Lately, Leah and Amanda have been going places together by themselves. It’s kind of weird and when I asked Leah about it, she just said that Amanda is cool and has changed, and I should give her a chance. So I decided to try and hang out with them, just the three of us. We ended up going to the park and doing a mini-photo shoot, taking pictures of ourselves all around the park.
Things were OK with Amanda until later that night. She posted three pictures on Instagram of our photo shoot and in all three pictures she had cut me out. It was only her and Leah. I couldn’t believe it. When I texted Leah and told her what Amanda did, she said that I shouldn’t take it personally and that it was only because they had been hanging out more lately. I posted a picture of all three of us and hashed #yesIwasthere. She direct-messaged me and asked what I meant by that. When I said that she had cut me out, she said to stop acting like a baby and get over myself. I dm’d her back and said that she was rude and mean and to grow up. This was followed by a few texts between us, then all communication stopped.
What should I do now? About six of us planned to go to our friends’ cabin for the weekend in a few weeks and now I don’t know what to do. Should I text her and try and resolve it before or just ignore her and hope the trip goes well? I feel she owes me an apology, and I don’t want to move forward if she can’t give it. I defriended her on Instagram that night and we have not spoken since. I know Leah still hangs out with her and it’s making things kind of awkward between us as well. In the back of my mind I thinks she’s trying to get close to Leah just to hurt me because she’s just that kind of person. Any advice on my situation?
What happened to having an old-fashioned face-to-face conversation and working through things? As long as you choose to use social media as the mediator for your personality conflicts, it will be very hard to find a resolution and come to a place of peace between you guys.
If you and Amanda are about to spend a weekend together and you aren’t even on speaking terms, you need to act swiftly to patch things up or that could be a very long and uncomfortable weekend for everyone. Reach out to Amanda and ask her to meet at Starbucks before the trip. Tell her you want to talk about things before you are with the group and in a close environment. Hopefully, she is open and receptive to getting things on the table before you have to be around other girls in the group.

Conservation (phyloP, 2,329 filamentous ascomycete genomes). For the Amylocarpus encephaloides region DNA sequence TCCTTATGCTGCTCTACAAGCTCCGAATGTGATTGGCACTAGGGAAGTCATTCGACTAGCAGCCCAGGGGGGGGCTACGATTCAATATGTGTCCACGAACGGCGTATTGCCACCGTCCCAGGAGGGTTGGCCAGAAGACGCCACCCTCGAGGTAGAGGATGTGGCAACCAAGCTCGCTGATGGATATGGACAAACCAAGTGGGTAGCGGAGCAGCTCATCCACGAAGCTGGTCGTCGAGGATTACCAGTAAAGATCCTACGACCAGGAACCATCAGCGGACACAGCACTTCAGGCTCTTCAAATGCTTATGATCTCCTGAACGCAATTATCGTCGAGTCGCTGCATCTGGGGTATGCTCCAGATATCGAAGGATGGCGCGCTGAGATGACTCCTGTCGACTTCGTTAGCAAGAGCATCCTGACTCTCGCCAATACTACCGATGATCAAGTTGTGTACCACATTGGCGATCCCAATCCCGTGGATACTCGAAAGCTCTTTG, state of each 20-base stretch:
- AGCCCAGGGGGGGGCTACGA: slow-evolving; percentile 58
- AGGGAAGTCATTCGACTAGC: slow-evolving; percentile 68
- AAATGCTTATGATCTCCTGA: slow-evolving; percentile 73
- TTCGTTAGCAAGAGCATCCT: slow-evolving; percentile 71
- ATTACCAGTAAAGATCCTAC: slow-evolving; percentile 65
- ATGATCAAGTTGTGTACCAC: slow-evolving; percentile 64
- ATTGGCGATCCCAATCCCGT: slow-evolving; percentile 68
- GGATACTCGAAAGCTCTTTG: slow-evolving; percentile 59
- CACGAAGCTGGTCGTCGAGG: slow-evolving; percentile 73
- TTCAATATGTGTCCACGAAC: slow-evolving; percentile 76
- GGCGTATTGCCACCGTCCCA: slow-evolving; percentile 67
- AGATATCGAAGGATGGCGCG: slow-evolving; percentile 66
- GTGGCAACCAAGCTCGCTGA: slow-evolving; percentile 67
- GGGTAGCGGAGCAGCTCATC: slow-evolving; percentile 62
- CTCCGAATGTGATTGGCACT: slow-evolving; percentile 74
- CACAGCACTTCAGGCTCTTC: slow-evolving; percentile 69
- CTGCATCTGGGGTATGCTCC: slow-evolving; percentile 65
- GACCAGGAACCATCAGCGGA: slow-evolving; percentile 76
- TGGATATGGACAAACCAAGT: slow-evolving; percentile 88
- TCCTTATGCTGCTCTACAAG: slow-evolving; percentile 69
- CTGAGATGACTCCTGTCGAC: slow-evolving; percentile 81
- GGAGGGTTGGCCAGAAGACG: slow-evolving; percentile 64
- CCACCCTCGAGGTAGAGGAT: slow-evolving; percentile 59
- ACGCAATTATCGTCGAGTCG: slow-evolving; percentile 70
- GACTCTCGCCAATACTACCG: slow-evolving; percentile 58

Start the conversation with her by saying that you had a good time with her at the park with Leah, so it surprised you that she chose to crop you out of the pictures. Ask her if you did anything that upset her or made her mad that day to explain why you were taken out of the pictures?
If she acts nonchalant about it and saw nothing wrong with what she did, take that as your cue to not expect an apology for what she did. Instead of demanding she apologize, talk about what you both need to do to move forward so things aren’t weird or uncomfortable at the cabin.
Leave her relationship with Leah out of it. You don’t own Leah and you can’t expect them to not hang out just because you and Amanda don’t get along. If you feel Leah pulling away, reach out to one of the other six girls in the group. Don’t be the victim and play the woe-is-me card because Leah has another friend. When you’re talking with Amanda, just keep it about your relationship with her.
Sometimes the best resolution is to agree to disagree. You both saw the situation differently, so it’s a tall order to think you will see eye to eye on what happened. Your best bet isn’t to try and agree on what happened or who was at fault but rather focus on how to move forward in a way that respects both of you.
Certain personalities don’t get along. If you and Amanda can’t get along, then make sure you don’t drag others into your issues. Try to establish basic boundaries on how you will respect each other and not create drama. Don’t create so much dislike between you and Amanda that the other girls feel they need to pick a side.
Leave any chips you have on your shoulder for Amanda at home if you go to the cabin. Go with an open mind, a happy heart and a willingness to forgive.
Kelly Richardson, a Folsom therapist, works with adolescents.